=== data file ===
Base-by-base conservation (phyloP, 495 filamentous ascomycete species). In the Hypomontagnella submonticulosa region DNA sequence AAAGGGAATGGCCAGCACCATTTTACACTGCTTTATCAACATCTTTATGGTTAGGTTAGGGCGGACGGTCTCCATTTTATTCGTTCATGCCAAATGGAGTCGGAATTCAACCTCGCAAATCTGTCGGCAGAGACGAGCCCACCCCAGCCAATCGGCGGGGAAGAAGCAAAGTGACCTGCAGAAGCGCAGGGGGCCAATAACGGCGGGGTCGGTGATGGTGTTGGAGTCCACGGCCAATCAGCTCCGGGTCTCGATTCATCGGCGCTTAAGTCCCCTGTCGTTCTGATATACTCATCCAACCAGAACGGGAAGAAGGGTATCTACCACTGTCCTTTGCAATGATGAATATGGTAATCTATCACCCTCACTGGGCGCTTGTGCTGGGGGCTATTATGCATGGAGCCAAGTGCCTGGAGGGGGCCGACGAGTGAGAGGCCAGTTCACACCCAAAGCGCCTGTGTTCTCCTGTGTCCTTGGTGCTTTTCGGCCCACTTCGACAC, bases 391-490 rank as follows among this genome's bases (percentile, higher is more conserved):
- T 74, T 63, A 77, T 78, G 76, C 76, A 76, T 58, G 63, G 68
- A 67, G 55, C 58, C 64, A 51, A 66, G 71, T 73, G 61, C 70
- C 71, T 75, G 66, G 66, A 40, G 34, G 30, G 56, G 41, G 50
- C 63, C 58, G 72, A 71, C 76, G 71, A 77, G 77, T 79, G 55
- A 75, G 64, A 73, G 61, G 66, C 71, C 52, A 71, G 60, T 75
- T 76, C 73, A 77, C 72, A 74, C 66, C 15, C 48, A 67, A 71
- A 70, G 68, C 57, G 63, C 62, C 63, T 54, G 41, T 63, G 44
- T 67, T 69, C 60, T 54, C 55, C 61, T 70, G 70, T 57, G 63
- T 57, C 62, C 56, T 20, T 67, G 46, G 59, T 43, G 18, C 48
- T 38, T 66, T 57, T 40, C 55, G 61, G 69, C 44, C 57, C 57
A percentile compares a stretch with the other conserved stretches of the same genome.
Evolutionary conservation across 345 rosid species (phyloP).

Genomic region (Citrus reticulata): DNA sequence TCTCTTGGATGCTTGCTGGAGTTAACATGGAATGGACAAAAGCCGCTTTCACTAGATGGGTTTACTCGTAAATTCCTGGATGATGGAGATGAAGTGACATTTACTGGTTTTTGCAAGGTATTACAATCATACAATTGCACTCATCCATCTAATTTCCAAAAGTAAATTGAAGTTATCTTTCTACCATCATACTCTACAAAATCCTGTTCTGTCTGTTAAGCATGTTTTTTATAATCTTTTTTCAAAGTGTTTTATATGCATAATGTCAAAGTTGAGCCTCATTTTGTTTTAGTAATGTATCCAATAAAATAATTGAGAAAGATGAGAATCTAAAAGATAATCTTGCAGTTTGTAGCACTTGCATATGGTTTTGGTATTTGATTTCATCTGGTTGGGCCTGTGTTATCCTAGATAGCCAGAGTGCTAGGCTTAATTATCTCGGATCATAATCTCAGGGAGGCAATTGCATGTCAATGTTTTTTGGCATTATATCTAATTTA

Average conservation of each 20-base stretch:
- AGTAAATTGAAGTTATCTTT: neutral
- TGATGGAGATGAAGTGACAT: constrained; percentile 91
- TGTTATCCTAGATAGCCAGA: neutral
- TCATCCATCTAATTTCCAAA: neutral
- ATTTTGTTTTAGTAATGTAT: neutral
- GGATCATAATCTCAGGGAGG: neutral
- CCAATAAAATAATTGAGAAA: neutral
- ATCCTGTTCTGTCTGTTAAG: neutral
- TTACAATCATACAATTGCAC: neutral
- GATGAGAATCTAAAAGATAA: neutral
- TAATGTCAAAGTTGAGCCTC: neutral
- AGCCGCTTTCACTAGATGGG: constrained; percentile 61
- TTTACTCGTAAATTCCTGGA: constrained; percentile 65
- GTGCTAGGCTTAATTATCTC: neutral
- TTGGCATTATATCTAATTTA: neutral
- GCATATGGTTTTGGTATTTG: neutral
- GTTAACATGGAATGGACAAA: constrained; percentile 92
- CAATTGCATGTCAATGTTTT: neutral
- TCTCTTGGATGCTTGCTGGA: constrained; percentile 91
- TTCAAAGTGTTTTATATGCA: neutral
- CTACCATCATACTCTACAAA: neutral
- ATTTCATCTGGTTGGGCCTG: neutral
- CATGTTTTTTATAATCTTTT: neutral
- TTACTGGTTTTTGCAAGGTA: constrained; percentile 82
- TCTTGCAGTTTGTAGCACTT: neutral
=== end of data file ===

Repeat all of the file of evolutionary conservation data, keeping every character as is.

Base-by-base conservation (phyloP, 495 filamentous ascomycete species). In the Hypomontagnella submonticulosa region DNA sequence AAAGGGAATGGCCAGCACCATTTTACACTGCTTTATCAACATCTTTATGGTTAGGTTAGGGCGGACGGTCTCCATTTTATTCGTTCATGCCAAATGGAGTCGGAATTCAACCTCGCAAATCTGTCGGCAGAGACGAGCCCACCCCAGCCAATCGGCGGGGAAGAAGCAAAGTGACCTGCAGAAGCGCAGGGGGCCAATAACGGCGGGGTCGGTGATGGTGTTGGAGTCCACGGCCAATCAGCTCCGGGTCTCGATTCATCGGCGCTTAAGTCCCCTGTCGTTCTGATATACTCATCCAACCAGAACGGGAAGAAGGGTATCTACCACTGTCCTTTGCAATGATGAATATGGTAATCTATCACCCTCACTGGGCGCTTGTGCTGGGGGCTATTATGCATGGAGCCAAGTGCCTGGAGGGGGCCGACGAGTGAGAGGCCAGTTCACACCCAAAGCGCCTGTGTTCTCCTGTGTCCTTGGTGCTTTTCGGCCCACTTCGACAC, bases 391-490 rank as follows among this genome's bases (percentile, higher is more conserved):
- T 74, T 63, A 77, T 78, G 76, C 76, A 76, T 58, G 63, G 68
- A 67, G 55, C 58, C 64, A 51, A 66, G 71, T 73, G 61, C 70
- C 71, T 75, G 66, G 66, A 40, G 34, G 30, G 56, G 41, G 50
- C 63, C 58, G 72, A 71, C 76, G 71, A 77, G 77, T 79, G 55
- A 75, G 64, A 73, G 61, G 66, C 71, C 52, A 71, G 60, T 75
- T 76, C 73, A 77, C 72, A 74, C 66, C 15, C 48, A 67, A 71
- A 70, G 68, C 57, G 63, C 62, C 63, T 54, G 41, T 63, G 44
- T 67, T 69, C 60, T 54, C 55, C 61, T 70, G 70, T 57, G 63
- T 57, C 62, C 56, T 20, T 67, G 46, G 59, T 43, G 18, C 48
- T 38, T 66, T 57, T 40, C 55, G 61, G 69, C 44, C 57, C 57
A percentile compares a stretch with the other conserved stretches of the same genome.
Evolutionary conservation across 345 rosid species (phyloP).

Genomic region (Citrus reticulata): DNA sequence TCTCTTGGATGCTTGCTGGAGTTAACATGGAATGGACAAAAGCCGCTTTCACTAGATGGGTTTACTCGTAAATTCCTGGATGATGGAGATGAAGTGACATTTACTGGTTTTTGCAAGGTATTACAATCATACAATTGCACTCATCCATCTAATTTCCAAAAGTAAATTGAAGTTATCTTTCTACCATCATACTCTACAAAATCCTGTTCTGTCTGTTAAGCATGTTTTTTATAATCTTTTTTCAAAGTGTTTTATATGCATAATGTCAAAGTTGAGCCTCATTTTGTTTTAGTAATGTATCCAATAAAATAATTGAGAAAGATGAGAATCTAAAAGATAATCTTGCAGTTTGTAGCACTTGCATATGGTTTTGGTATTTGATTTCATCTGGTTGGGCCTGTGTTATCCTAGATAGCCAGAGTGCTAGGCTTAATTATCTCGGATCATAATCTCAGGGAGGCAATTGCATGTCAATGTTTTTTGGCATTATATCTAATTTA

Average conservation of each 20-base stretch:
- AGTAAATTGAAGTTATCTTT: neutral
- TGATGGAGATGAAGTGACAT: constrained; percentile 91
- TGTTATCCTAGATAGCCAGA: neutral
- TCATCCATCTAATTTCCAAA: neutral
- ATTTTGTTTTAGTAATGTAT: neutral
- GGATCATAATCTCAGGGAGG: neutral
- CCAATAAAATAATTGAGAAA: neutral
- ATCCTGTTCTGTCTGTTAAG: neutral
- TTACAATCATACAATTGCAC: neutral
- GATGAGAATCTAAAAGATAA: neutral
- TAATGTCAAAGTTGAGCCTC: neutral
- AGCCGCTTTCACTAGATGGG: constrained; percentile 61
- TTTACTCGTAAATTCCTGGA: constrained; percentile 65
- GTGCTAGGCTTAATTATCTC: neutral
- TTGGCATTATATCTAATTTA: neutral
- GCATATGGTTTTGGTATTTG: neutral
- GTTAACATGGAATGGACAAA: constrained; percentile 92
- CAATTGCATGTCAATGTTTT: neutral
- TCTCTTGGATGCTTGCTGGA: constrained; percentile 91
- TTCAAAGTGTTTTATATGCA: neutral
- CTACCATCATACTCTACAAA: neutral
- ATTTCATCTGGTTGGGCCTG: neutral
- CATGTTTTTTATAATCTTTT: neutral
- TTACTGGTTTTTGCAAGGTA: constrained; percentile 82
- TCTTGCAGTTTGTAGCACTT: neutral